Chinese media reports of a new identification card for citizens has generated much discussion on the internet—due to the amount of information that will reportedly be stored on it.
Although several police stations have since tried to quell public concern by saying the media reports are merely rumors, netizens are still commenting on the topic on popular social media platforms such as Weibo and WeChat.
Third-Generation ID Card
The idea of upgrading the cards, which are used by all Chinese citizens, was first proposed by Huang Guangmiao, a member of the Chinese People’s Political Consultative Conference, a political advisory body, in March 2011.
Official government websites indicate that the new ID card is still in the design phase.
But since April 9, many Chinese media have begun reporting on the card’s new technological features, noting that authorities will soon roll out the new ID.
News portal Sohu reported that the new card has several new functions, including an embedded GPS module that will track the cardholder’s geographic location at all times. The report explained that the feature can help police find the card if it’s misplaced or lost.
The card also will integrate the functions of one’s banking card, credit card, social security card, and retailers’ loyalty or membership card into an all-in-one tool. One’s fingerprints, which are already stored on the current ID cards, can be used for verification purposes when making electronic payments with the new ID card.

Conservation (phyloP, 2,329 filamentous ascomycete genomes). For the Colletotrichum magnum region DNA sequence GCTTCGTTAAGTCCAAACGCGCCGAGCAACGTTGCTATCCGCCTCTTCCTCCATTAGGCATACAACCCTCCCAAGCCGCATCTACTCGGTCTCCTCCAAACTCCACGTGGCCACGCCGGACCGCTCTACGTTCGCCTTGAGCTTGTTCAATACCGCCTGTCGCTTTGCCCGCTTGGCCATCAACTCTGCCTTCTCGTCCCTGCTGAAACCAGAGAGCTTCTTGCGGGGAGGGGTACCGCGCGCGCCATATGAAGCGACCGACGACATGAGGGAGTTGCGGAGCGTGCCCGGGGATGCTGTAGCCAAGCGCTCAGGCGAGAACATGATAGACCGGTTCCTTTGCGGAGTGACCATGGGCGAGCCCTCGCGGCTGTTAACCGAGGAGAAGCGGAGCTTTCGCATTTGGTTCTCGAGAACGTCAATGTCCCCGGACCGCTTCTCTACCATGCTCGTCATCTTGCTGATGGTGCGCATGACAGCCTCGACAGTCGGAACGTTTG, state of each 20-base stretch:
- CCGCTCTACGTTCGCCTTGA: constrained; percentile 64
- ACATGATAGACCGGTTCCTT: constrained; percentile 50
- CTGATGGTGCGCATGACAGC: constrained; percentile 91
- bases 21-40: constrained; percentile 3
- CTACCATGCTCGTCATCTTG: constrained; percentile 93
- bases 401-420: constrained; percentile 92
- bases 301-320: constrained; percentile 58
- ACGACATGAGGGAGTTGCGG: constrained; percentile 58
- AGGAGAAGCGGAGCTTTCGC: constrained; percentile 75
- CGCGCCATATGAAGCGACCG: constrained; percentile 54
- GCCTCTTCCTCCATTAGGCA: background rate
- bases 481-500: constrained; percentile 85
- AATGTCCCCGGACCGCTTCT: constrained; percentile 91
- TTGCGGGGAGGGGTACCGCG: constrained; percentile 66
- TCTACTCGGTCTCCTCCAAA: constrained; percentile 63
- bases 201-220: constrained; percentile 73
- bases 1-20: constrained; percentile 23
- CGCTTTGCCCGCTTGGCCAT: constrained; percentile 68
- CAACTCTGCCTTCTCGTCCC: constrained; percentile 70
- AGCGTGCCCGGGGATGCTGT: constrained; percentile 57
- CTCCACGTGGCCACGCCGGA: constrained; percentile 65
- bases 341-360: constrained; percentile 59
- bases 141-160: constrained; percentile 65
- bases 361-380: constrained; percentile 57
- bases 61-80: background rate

The card will also store one’s biometric data, such as blood type and DNA information. The Sohu report explained that this feature can assist police in investigating criminal cases, as well as hospitals that may be seeking a matching organ donor.
Such an all-encompassing card calls to mind China’s social credit system, which assigns scores for all Chinese citizens’ public behavior. The scores are recorded under each citizen’s ID number, making it easy for police to see one’s social credit score upon scanning a card.
Someone with a low credit score could be barred from taking public transportation or staying in hotels. Hundreds have been blocked from boarding airplanes because of low credit scores.
The media reports on the new ID card have prompted a public uproar. The state-run China Youth Daily reported on April 10 that the new ID card won’t have a GPS function, citing information obtained from “authoritative official channels.”
As for the other functions, Chinese authorities haven’t made any official responses addressing them.
China’s ID Card System
After the Chinese Communist Party took power in 1949, the country didn’t initially implement an ID card system. People used family records or obtained an official letter from local authorities if they needed to verify their identity.
In 1984, China rolled out the first-generation ID card, a black-and-white polyester film-wrapped paper card; but the card could be easily damaged and copied.
In January 2004, the Chinese regime upgraded that to a non-contact card with an embedded chip that stores the owner’s photo and his or her 10 fingerprints.
Authorities frequently check people’s ID cards for entry into trains, buses, and hotels. As a result, dissidents and many ethnic minorities who are closely monitored by the Chinese regime often can’t travel without being detected by police. To make travel possible, many turn to the black market for fake identification cards.